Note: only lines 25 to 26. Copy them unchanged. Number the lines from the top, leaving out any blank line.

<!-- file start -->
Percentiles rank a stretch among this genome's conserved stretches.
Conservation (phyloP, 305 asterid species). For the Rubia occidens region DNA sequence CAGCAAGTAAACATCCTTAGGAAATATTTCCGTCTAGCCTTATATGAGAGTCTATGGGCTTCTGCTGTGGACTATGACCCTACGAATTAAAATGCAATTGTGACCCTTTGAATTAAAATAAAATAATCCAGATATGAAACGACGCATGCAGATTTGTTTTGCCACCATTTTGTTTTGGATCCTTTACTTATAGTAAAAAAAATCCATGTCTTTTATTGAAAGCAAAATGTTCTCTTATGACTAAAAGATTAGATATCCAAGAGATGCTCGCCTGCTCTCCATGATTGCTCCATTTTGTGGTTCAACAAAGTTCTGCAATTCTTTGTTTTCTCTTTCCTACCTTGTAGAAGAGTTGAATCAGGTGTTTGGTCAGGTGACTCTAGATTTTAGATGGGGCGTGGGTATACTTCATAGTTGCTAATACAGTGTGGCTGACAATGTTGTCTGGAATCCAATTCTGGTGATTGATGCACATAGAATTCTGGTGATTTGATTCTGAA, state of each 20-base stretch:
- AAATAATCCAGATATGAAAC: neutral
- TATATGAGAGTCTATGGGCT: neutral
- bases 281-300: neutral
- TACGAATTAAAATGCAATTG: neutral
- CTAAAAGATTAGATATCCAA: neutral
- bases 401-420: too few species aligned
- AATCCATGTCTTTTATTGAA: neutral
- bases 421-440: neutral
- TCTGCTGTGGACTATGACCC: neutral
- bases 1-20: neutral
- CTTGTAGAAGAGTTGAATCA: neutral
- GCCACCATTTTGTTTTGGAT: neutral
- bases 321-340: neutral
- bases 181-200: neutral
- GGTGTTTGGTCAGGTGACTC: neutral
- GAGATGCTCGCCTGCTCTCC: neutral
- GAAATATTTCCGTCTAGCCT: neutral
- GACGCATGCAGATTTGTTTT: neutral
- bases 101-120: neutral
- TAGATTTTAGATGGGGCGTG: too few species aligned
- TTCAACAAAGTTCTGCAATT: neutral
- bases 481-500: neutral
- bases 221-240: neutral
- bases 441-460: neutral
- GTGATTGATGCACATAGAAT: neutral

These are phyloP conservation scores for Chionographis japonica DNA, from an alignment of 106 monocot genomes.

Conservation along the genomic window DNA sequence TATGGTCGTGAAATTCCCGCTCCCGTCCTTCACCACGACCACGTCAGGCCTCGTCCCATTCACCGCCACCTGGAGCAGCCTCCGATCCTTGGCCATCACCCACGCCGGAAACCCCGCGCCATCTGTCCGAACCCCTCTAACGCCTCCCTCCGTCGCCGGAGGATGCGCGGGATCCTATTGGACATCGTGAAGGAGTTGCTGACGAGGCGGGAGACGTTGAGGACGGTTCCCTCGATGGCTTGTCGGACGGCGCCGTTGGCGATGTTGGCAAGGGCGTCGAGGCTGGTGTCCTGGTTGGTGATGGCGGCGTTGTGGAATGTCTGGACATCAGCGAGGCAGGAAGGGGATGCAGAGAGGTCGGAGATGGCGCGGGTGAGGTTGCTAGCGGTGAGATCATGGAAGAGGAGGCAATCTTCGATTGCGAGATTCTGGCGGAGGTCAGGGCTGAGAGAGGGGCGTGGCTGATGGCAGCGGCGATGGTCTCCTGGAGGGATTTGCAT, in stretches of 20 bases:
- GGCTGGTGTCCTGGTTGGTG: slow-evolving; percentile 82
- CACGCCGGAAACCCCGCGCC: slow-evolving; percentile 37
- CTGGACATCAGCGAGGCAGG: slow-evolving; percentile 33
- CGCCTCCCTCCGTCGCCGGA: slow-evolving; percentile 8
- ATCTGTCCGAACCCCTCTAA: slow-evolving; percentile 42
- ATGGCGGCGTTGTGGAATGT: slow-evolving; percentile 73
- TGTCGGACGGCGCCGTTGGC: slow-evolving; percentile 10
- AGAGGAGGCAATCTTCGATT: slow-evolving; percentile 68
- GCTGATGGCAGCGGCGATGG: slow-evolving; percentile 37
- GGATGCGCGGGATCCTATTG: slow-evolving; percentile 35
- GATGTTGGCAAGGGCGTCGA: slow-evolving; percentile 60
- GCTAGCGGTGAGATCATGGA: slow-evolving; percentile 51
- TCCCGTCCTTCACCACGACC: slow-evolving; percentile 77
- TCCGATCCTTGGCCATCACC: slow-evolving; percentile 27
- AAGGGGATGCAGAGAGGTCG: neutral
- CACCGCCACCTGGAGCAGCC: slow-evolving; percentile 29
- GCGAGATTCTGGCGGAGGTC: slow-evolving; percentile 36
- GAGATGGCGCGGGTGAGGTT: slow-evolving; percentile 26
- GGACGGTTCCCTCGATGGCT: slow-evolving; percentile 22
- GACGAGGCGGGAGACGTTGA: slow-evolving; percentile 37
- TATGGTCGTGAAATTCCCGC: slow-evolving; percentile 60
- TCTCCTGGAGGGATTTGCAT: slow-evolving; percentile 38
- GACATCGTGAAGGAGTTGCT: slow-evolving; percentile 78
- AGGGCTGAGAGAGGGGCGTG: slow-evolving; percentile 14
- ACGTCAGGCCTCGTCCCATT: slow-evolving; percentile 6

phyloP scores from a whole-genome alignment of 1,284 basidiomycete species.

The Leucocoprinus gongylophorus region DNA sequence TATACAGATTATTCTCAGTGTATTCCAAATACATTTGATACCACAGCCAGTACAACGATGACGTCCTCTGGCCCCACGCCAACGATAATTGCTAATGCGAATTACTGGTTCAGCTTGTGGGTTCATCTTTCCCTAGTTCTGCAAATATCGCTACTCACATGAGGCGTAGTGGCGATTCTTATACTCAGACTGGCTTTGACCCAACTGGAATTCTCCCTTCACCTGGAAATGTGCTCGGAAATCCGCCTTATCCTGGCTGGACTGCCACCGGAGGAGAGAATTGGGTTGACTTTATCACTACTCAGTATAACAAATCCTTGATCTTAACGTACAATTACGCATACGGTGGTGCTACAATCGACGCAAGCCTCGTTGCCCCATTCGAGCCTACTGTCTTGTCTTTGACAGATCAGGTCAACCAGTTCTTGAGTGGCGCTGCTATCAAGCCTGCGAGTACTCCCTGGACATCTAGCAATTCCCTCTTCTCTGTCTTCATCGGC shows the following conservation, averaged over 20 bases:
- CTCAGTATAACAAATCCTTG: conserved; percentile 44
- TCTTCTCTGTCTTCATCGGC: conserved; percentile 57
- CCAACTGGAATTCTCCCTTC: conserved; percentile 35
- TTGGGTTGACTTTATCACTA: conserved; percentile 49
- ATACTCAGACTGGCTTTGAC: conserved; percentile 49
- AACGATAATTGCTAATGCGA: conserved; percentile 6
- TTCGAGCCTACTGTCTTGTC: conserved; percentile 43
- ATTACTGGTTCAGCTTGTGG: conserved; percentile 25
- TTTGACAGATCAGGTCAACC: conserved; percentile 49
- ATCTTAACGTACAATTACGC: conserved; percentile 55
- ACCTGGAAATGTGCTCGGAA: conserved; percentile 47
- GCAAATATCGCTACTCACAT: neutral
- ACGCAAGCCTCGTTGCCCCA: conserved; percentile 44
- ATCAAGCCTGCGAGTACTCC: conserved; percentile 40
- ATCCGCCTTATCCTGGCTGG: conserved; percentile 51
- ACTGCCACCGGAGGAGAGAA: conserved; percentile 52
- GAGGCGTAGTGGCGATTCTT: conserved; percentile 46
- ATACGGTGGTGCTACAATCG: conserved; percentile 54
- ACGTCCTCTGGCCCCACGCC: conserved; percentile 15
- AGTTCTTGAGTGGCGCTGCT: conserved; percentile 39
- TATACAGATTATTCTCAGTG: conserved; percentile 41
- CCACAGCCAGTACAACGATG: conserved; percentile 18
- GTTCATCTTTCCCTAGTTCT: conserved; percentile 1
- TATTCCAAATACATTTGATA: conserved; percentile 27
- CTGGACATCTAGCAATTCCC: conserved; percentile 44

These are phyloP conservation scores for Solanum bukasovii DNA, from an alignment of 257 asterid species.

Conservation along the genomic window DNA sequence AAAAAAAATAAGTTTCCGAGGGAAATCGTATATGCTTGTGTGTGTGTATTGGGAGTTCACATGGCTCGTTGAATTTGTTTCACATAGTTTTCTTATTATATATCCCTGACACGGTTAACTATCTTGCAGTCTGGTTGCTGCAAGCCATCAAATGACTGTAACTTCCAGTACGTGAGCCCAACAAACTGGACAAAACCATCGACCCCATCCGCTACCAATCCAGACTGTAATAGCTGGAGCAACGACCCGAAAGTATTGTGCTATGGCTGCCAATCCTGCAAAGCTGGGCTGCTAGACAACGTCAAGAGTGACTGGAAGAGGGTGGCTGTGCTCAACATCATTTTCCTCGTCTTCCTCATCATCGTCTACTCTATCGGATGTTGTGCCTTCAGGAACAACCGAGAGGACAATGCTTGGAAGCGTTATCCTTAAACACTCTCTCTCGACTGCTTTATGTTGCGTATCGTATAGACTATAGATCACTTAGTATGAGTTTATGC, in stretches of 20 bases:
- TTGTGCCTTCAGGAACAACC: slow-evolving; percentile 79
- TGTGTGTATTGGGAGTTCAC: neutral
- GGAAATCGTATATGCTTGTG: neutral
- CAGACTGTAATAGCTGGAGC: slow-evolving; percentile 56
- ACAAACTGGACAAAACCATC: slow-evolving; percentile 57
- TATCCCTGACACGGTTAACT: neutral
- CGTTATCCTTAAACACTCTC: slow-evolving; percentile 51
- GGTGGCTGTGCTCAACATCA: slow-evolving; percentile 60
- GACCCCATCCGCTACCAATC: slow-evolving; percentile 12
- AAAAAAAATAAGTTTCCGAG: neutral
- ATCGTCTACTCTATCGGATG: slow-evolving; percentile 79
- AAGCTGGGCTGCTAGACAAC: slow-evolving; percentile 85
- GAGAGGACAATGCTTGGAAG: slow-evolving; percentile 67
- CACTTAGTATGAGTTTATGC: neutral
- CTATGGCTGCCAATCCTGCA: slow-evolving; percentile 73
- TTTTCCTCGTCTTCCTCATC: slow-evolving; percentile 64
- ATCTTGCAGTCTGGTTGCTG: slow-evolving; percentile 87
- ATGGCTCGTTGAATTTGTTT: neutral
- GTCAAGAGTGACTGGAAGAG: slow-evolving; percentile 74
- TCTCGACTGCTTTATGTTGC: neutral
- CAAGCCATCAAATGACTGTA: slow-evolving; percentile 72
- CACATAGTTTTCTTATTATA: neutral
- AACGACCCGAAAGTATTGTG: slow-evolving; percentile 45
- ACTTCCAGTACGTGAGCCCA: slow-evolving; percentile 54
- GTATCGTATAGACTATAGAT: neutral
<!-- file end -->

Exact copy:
- bases 221-240: neutral
- bases 441-460: neutral